The Philippines must get rid of its militias now

An opinion piece by Emerlynne Gil, ICJ Senior International Legal Adviser, Asia & Pacific Programme, based in Bangkok, Thailand.

One of the points that emerged clearly from the Philippines’ Senate hearing on extrajudicial killings held on 15 September was that the Philippines must get rid of its militias immediately.

These dangerous, Government-sponsored armed groups must be abolished and their existing members demobilized.

During the hearing, the Committee on Justice & Human Rights called Edgar Matobato as a witness, who claimed to be a former member of the Civilian Armed Forces Geographical Units (CAFGU) when he was selected to join Davao Death Squad (DDS) and told to kill — extrajudicially execute — suspected criminals in Davao City when President Rodrigo Duterte was the city’s mayor.

The CAFGU is an irregular auxiliary group for the Armed Forces of the Philippines (AFP), one of the militias operating in the country today. It was created in 1987 through Executive Order 264 issued by President Corazon Aquino.

It was justified as a ‘vital tool’ in the Government’s counter-insurgency measures.

Another militia group in the Philippines is the Civilian Volunteer Organization (CVO), which is meant to assist barangay officials in maintaining peace and order in the community.

While the CAFGU is controlled by the AFP, the Philippine National Police (PNP) controls the CVO.

Matobato’s profile is typical of that of the many individuals who comprise these militias.

Upon Senator Sonny Angara’s questioning, Matobato revealed that he had not completed his elementary education and had been working as a subsistence farmer when he was recruited to join CAFGU.

He disclosed that he did not have any knowledge or training about the legal processes involved in apprehending criminals and did not have any understanding of how the justice system works.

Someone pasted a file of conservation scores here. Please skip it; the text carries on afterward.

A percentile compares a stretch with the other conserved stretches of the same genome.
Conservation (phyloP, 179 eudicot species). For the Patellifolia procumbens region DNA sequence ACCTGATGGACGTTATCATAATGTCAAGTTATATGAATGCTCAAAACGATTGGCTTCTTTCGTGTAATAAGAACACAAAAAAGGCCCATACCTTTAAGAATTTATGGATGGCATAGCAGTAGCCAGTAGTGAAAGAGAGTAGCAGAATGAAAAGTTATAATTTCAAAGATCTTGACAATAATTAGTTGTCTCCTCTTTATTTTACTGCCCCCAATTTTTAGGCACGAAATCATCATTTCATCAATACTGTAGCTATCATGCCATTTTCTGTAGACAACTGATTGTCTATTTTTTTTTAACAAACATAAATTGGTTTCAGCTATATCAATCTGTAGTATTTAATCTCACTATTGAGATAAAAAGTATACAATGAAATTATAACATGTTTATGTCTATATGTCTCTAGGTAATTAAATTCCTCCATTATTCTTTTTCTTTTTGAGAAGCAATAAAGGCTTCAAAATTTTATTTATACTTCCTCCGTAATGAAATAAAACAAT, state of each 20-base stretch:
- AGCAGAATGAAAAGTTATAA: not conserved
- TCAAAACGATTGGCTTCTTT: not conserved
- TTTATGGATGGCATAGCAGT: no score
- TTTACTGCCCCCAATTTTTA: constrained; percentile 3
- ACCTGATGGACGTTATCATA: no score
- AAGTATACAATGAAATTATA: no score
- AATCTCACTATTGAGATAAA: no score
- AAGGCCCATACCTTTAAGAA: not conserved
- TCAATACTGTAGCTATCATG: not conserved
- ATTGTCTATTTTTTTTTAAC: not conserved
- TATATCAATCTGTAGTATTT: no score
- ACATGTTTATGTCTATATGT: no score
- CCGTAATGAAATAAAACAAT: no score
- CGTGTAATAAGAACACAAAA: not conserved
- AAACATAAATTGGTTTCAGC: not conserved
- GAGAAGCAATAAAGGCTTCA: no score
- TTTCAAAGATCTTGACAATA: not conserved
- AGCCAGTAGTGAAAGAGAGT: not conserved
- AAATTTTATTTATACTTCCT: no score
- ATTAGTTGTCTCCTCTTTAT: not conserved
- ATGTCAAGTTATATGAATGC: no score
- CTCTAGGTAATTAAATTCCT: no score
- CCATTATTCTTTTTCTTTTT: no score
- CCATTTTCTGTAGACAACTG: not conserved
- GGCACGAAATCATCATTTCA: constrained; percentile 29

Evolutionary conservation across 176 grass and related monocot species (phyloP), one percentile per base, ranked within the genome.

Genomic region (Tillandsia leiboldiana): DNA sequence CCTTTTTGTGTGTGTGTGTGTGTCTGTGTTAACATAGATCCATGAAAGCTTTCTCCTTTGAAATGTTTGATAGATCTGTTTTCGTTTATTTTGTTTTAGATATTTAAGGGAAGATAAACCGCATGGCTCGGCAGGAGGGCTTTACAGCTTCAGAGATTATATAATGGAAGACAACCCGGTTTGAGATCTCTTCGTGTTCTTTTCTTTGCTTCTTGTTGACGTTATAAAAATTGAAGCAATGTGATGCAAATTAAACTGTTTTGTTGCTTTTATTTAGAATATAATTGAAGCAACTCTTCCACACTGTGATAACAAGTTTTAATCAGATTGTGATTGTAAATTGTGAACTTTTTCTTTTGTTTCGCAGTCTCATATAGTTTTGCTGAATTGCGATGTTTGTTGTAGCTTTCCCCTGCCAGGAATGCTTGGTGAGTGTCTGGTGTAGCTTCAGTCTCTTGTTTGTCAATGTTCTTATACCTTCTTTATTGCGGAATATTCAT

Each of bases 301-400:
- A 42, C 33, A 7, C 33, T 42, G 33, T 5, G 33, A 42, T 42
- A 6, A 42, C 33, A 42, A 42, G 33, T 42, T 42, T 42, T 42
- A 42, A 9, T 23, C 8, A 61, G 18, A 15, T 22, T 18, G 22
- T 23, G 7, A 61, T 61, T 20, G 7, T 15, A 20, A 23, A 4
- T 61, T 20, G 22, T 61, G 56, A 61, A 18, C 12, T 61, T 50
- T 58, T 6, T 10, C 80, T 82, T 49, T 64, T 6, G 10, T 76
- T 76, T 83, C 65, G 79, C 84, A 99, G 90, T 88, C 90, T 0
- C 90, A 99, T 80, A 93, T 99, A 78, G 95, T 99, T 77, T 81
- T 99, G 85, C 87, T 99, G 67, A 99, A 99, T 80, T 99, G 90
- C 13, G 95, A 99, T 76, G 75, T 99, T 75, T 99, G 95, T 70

Joining the militias is an attractive option for people like Matobato who have a difficult time getting a job to feed their families. Members of CAFGU receive a subsistence allowance of around P4,600 per month (approximately US$96), which is a reasonably attractive salary for people in situations of hardship.

They also receive other benefits, such as scholarships for their dependents and health insurance.

Joining the militias is also very easy. For instance, to join the CAFGU, one only needs the approval of the local military head.

In some areas, one may also just present a recommendation from a local chief executive — whether the barangay captain or the mayor.

Immediately after the Senate hearing last Thursday, the spokesperson for the armed forces denied that Matobato was ever a member of the CAFGU.

He said that they could not find his name in their database.

Because recruitment policies are not standardized and are often very informal, it would be easy for the military to repudiate claims of membership with the CAFGU.

The CAFGU was formed as “force multipliers” for the AFP, to help the army in counter-insurgency activities.

One of the main tasks of CAFGU members is to assist the military in fighting the New People’s Army (NPA).

They participate in offensive operations against the NPA and act as local guides during military patrols.